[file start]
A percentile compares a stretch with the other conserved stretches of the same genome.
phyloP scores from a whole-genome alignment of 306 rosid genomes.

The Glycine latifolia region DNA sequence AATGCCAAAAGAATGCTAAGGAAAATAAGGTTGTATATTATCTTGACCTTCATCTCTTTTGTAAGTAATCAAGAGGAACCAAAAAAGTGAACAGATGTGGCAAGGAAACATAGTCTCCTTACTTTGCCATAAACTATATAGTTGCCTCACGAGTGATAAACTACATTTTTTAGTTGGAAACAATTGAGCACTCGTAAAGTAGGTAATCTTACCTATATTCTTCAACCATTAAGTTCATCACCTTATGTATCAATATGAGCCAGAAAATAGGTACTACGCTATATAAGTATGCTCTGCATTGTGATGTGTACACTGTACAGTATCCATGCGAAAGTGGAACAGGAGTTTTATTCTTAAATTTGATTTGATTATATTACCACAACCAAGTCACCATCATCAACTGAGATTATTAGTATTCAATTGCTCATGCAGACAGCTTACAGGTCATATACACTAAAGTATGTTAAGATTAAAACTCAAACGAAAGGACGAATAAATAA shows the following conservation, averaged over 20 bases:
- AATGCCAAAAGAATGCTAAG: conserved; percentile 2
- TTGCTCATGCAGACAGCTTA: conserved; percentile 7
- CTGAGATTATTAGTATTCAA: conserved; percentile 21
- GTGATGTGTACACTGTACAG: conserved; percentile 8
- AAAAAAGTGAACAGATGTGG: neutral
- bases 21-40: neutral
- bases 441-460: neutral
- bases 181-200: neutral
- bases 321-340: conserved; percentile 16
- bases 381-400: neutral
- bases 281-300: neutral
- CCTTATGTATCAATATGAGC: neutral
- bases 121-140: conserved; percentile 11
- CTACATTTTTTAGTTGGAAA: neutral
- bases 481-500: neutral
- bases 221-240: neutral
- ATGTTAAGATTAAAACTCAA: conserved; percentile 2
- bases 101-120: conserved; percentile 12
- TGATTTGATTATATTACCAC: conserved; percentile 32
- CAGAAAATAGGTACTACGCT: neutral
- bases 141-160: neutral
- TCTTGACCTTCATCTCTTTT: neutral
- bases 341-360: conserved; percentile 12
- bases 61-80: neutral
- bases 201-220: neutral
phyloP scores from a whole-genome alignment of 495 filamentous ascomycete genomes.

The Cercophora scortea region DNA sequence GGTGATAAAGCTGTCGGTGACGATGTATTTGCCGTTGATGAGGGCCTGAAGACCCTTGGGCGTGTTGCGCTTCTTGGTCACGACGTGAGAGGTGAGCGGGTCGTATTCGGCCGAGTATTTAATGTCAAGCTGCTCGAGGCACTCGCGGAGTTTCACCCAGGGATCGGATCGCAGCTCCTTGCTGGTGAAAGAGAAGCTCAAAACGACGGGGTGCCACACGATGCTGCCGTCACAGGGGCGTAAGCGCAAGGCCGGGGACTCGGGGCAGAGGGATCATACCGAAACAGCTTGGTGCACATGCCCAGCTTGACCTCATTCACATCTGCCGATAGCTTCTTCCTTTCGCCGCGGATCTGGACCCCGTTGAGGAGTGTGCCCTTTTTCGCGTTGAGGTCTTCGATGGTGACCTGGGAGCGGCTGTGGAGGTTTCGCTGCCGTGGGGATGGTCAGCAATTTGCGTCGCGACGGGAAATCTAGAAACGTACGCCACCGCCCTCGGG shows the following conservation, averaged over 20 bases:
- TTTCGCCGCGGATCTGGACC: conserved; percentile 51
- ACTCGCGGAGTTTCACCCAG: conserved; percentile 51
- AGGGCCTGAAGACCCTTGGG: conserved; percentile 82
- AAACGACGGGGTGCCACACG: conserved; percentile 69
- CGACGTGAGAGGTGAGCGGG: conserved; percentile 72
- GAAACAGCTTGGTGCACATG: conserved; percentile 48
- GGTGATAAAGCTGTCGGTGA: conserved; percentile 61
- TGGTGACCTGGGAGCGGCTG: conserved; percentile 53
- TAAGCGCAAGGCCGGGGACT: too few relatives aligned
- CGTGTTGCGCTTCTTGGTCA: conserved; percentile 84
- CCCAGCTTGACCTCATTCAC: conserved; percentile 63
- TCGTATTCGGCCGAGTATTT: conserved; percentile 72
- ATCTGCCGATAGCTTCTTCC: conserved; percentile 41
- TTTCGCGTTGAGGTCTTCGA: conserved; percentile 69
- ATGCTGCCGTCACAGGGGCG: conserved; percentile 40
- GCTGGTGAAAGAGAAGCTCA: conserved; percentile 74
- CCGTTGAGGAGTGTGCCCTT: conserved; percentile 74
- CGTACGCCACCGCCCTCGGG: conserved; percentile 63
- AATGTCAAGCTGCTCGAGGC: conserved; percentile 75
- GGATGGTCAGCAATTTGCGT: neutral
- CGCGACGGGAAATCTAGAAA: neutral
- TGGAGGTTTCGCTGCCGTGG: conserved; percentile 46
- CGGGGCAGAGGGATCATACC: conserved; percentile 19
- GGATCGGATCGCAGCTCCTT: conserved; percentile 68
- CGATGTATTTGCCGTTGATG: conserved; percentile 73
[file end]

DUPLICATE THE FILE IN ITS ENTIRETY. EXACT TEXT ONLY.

A percentile compares a stretch with the other conserved stretches of the same genome.
phyloP scores from a whole-genome alignment of 306 rosid genomes.

The Glycine latifolia region DNA sequence AATGCCAAAAGAATGCTAAGGAAAATAAGGTTGTATATTATCTTGACCTTCATCTCTTTTGTAAGTAATCAAGAGGAACCAAAAAAGTGAACAGATGTGGCAAGGAAACATAGTCTCCTTACTTTGCCATAAACTATATAGTTGCCTCACGAGTGATAAACTACATTTTTTAGTTGGAAACAATTGAGCACTCGTAAAGTAGGTAATCTTACCTATATTCTTCAACCATTAAGTTCATCACCTTATGTATCAATATGAGCCAGAAAATAGGTACTACGCTATATAAGTATGCTCTGCATTGTGATGTGTACACTGTACAGTATCCATGCGAAAGTGGAACAGGAGTTTTATTCTTAAATTTGATTTGATTATATTACCACAACCAAGTCACCATCATCAACTGAGATTATTAGTATTCAATTGCTCATGCAGACAGCTTACAGGTCATATACACTAAAGTATGTTAAGATTAAAACTCAAACGAAAGGACGAATAAATAA shows the following conservation, averaged over 20 bases:
- AATGCCAAAAGAATGCTAAG: conserved; percentile 2
- TTGCTCATGCAGACAGCTTA: conserved; percentile 7
- CTGAGATTATTAGTATTCAA: conserved; percentile 21
- GTGATGTGTACACTGTACAG: conserved; percentile 8
- AAAAAAGTGAACAGATGTGG: neutral
- bases 21-40: neutral
- bases 441-460: neutral
- bases 181-200: neutral
- bases 321-340: conserved; percentile 16
- bases 381-400: neutral
- bases 281-300: neutral
- CCTTATGTATCAATATGAGC: neutral
- bases 121-140: conserved; percentile 11
- CTACATTTTTTAGTTGGAAA: neutral
- bases 481-500: neutral
- bases 221-240: neutral
- ATGTTAAGATTAAAACTCAA: conserved; percentile 2
- bases 101-120: conserved; percentile 12
- TGATTTGATTATATTACCAC: conserved; percentile 32
- CAGAAAATAGGTACTACGCT: neutral
- bases 141-160: neutral
- TCTTGACCTTCATCTCTTTT: neutral
- bases 341-360: conserved; percentile 12
- bases 61-80: neutral
- bases 201-220: neutral
phyloP scores from a whole-genome alignment of 495 filamentous ascomycete genomes.

The Cercophora scortea region DNA sequence GGTGATAAAGCTGTCGGTGACGATGTATTTGCCGTTGATGAGGGCCTGAAGACCCTTGGGCGTGTTGCGCTTCTTGGTCACGACGTGAGAGGTGAGCGGGTCGTATTCGGCCGAGTATTTAATGTCAAGCTGCTCGAGGCACTCGCGGAGTTTCACCCAGGGATCGGATCGCAGCTCCTTGCTGGTGAAAGAGAAGCTCAAAACGACGGGGTGCCACACGATGCTGCCGTCACAGGGGCGTAAGCGCAAGGCCGGGGACTCGGGGCAGAGGGATCATACCGAAACAGCTTGGTGCACATGCCCAGCTTGACCTCATTCACATCTGCCGATAGCTTCTTCCTTTCGCCGCGGATCTGGACCCCGTTGAGGAGTGTGCCCTTTTTCGCGTTGAGGTCTTCGATGGTGACCTGGGAGCGGCTGTGGAGGTTTCGCTGCCGTGGGGATGGTCAGCAATTTGCGTCGCGACGGGAAATCTAGAAACGTACGCCACCGCCCTCGGG shows the following conservation, averaged over 20 bases:
- TTTCGCCGCGGATCTGGACC: conserved; percentile 51
- ACTCGCGGAGTTTCACCCAG: conserved; percentile 51
- AGGGCCTGAAGACCCTTGGG: conserved; percentile 82
- AAACGACGGGGTGCCACACG: conserved; percentile 69
- CGACGTGAGAGGTGAGCGGG: conserved; percentile 72
- GAAACAGCTTGGTGCACATG: conserved; percentile 48
- GGTGATAAAGCTGTCGGTGA: conserved; percentile 61
- TGGTGACCTGGGAGCGGCTG: conserved; percentile 53
- TAAGCGCAAGGCCGGGGACT: too few relatives aligned
- CGTGTTGCGCTTCTTGGTCA: conserved; percentile 84
- CCCAGCTTGACCTCATTCAC: conserved; percentile 63
- TCGTATTCGGCCGAGTATTT: conserved; percentile 72
- ATCTGCCGATAGCTTCTTCC: conserved; percentile 41
- TTTCGCGTTGAGGTCTTCGA: conserved; percentile 69
- ATGCTGCCGTCACAGGGGCG: conserved; percentile 40
- GCTGGTGAAAGAGAAGCTCA: conserved; percentile 74
- CCGTTGAGGAGTGTGCCCTT: conserved; percentile 74
- CGTACGCCACCGCCCTCGGG: conserved; percentile 63
- AATGTCAAGCTGCTCGAGGC: conserved; percentile 75
- GGATGGTCAGCAATTTGCGT: neutral
- CGCGACGGGAAATCTAGAAA: neutral
- TGGAGGTTTCGCTGCCGTGG: conserved; percentile 46
- CGGGGCAGAGGGATCATACC: conserved; percentile 19
- GGATCGGATCGCAGCTCCTT: conserved; percentile 68
- CGATGTATTTGCCGTTGATG: conserved; percentile 73